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Odours and hygiene

Fresh urine does not usually smell bad. If it does, it may be infected and a urine sample should be tested by the doctor. Urine will begin to smell if it is left exposed to the air, so it is advisable to:

  • wear a pad that is fitted firmly to the skin to reduce the urine exposure to the air.
  • replace continence products according to manufactures instructionsregularly so they don’t leak onto clothes, furniture and bedding.
  • dispose of continence products into a container with a fitted lid, or place in a sealed bag and put into a rubbish bin.
  • wash wet bed linen and clothing regularly.
  • open the windows and doors to encourage air flow.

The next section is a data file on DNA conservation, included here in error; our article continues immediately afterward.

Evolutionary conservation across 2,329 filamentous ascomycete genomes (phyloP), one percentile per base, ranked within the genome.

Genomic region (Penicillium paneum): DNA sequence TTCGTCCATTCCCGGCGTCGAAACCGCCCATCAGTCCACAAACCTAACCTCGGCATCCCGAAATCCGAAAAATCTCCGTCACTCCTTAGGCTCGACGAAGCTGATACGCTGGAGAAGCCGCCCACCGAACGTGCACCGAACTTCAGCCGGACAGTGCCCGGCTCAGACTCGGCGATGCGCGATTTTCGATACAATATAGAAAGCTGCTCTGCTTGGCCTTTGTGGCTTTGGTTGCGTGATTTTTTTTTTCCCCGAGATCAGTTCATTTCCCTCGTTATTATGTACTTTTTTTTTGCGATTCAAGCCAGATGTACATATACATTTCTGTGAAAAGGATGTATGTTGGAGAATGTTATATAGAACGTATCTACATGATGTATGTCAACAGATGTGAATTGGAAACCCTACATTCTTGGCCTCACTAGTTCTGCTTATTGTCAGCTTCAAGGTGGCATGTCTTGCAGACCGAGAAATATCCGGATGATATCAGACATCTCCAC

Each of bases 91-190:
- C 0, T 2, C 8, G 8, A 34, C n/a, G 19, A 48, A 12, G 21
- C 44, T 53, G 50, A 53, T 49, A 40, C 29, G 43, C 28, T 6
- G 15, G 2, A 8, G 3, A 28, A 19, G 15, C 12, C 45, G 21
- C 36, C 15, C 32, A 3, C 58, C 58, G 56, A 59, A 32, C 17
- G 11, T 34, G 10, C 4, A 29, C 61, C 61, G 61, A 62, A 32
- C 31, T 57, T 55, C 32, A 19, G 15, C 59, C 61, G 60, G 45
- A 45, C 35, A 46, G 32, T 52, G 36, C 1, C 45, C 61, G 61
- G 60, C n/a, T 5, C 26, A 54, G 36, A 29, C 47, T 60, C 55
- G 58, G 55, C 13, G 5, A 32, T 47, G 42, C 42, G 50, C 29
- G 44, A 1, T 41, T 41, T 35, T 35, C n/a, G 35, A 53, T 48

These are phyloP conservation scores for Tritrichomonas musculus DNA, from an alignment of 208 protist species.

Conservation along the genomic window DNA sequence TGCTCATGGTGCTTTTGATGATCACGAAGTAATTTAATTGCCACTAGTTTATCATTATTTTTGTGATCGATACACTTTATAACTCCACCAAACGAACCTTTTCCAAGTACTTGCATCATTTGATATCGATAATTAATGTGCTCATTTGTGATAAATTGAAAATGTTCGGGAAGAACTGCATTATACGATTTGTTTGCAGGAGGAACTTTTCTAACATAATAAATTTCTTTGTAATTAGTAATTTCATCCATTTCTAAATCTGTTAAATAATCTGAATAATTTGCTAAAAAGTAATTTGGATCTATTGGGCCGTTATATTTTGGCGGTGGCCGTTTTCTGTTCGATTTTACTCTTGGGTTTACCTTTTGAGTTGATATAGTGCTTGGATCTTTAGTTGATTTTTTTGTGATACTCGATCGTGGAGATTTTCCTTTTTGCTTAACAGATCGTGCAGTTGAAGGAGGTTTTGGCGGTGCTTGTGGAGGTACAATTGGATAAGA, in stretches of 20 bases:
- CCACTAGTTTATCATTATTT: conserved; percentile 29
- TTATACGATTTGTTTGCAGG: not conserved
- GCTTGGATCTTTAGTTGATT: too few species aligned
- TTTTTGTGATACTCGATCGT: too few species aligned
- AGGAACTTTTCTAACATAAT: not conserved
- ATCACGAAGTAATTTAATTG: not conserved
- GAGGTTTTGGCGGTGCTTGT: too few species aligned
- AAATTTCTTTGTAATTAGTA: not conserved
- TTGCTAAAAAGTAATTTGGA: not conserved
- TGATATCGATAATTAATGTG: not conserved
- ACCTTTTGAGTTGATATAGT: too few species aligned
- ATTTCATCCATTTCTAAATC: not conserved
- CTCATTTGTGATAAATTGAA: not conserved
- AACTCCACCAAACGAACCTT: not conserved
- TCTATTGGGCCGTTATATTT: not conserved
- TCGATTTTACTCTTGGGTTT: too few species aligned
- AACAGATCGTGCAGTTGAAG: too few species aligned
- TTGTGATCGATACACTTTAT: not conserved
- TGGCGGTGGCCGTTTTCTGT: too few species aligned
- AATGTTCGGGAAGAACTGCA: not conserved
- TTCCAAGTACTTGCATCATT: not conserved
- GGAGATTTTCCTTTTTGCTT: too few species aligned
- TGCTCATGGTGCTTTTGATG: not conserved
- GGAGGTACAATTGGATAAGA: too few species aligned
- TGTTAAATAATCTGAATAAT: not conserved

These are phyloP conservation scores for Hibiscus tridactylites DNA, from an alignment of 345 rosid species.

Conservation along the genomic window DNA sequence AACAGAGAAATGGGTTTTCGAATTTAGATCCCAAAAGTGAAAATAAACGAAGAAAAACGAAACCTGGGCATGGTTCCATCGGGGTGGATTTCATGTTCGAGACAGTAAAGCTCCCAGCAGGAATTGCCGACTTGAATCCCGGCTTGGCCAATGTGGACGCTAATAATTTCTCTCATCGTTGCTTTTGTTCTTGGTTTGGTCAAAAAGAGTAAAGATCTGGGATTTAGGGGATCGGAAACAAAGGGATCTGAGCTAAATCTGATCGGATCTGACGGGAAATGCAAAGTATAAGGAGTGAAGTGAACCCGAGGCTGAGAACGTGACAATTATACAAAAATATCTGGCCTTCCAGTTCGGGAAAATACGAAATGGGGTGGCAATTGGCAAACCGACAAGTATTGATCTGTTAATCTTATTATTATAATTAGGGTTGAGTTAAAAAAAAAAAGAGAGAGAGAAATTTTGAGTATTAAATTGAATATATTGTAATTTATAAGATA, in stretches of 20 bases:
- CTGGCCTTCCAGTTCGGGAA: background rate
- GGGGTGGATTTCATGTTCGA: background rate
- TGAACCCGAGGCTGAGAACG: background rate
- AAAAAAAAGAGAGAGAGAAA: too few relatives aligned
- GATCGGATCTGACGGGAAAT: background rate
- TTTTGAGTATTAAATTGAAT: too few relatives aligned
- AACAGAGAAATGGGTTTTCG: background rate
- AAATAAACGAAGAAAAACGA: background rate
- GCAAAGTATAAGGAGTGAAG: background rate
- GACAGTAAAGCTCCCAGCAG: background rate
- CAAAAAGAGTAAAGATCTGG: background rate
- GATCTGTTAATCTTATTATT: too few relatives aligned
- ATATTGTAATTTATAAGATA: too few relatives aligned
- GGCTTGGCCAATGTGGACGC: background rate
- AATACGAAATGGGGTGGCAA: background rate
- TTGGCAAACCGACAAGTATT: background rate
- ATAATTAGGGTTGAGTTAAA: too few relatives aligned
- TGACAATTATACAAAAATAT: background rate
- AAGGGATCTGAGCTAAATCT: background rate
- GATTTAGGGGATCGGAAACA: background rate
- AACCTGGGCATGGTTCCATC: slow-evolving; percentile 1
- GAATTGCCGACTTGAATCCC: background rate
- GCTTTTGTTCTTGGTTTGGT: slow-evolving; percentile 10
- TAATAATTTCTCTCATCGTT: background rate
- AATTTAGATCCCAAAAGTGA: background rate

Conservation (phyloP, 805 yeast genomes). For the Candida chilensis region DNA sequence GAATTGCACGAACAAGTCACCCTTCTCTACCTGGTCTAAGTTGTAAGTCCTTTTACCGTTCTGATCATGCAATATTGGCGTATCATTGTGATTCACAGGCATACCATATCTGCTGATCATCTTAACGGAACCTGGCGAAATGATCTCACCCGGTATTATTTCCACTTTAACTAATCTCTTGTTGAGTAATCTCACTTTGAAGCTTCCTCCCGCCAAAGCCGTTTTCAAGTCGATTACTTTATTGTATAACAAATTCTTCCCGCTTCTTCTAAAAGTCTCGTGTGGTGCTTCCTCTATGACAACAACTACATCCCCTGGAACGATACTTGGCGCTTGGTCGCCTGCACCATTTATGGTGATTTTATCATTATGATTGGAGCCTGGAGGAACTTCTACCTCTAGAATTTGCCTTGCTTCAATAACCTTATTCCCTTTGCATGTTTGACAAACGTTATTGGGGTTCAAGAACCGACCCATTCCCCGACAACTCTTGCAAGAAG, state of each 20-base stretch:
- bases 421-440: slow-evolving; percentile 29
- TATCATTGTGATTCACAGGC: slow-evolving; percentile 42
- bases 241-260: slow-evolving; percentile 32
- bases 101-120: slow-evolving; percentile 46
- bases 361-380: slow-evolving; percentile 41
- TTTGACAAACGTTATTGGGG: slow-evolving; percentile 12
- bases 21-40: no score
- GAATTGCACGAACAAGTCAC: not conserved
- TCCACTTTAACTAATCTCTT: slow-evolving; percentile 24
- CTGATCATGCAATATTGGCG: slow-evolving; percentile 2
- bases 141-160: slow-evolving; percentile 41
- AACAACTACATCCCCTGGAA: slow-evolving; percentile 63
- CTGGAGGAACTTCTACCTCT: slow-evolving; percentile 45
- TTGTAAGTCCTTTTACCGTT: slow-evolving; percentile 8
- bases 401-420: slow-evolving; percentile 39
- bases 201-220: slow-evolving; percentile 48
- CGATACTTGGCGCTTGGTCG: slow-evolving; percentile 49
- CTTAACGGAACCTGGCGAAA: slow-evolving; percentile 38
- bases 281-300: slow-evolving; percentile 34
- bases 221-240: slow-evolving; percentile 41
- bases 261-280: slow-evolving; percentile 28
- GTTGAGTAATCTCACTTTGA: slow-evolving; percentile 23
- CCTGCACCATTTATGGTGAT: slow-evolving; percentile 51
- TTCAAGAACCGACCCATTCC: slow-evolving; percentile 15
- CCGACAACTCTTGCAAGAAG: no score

• use room deodorants and odour neutralisers if necessary.

As a carer, wear disposable gloves to protect your hands when changing pads or washing the person’s buttocks or between their legs. Also wash your hands after handling soiled pads and garments, even if wearing gloves.

Dispose of used pads by wrapping in a plastic bag and placing in the garbage bin. If reuseable continence products are being used, rinse off the bowel motion in the toilet before soaking and washing.

Consider the easiest way to clean the floors and chairs. Plastic-backed towels can be used around the chairs and beds to protect carpet and rugs.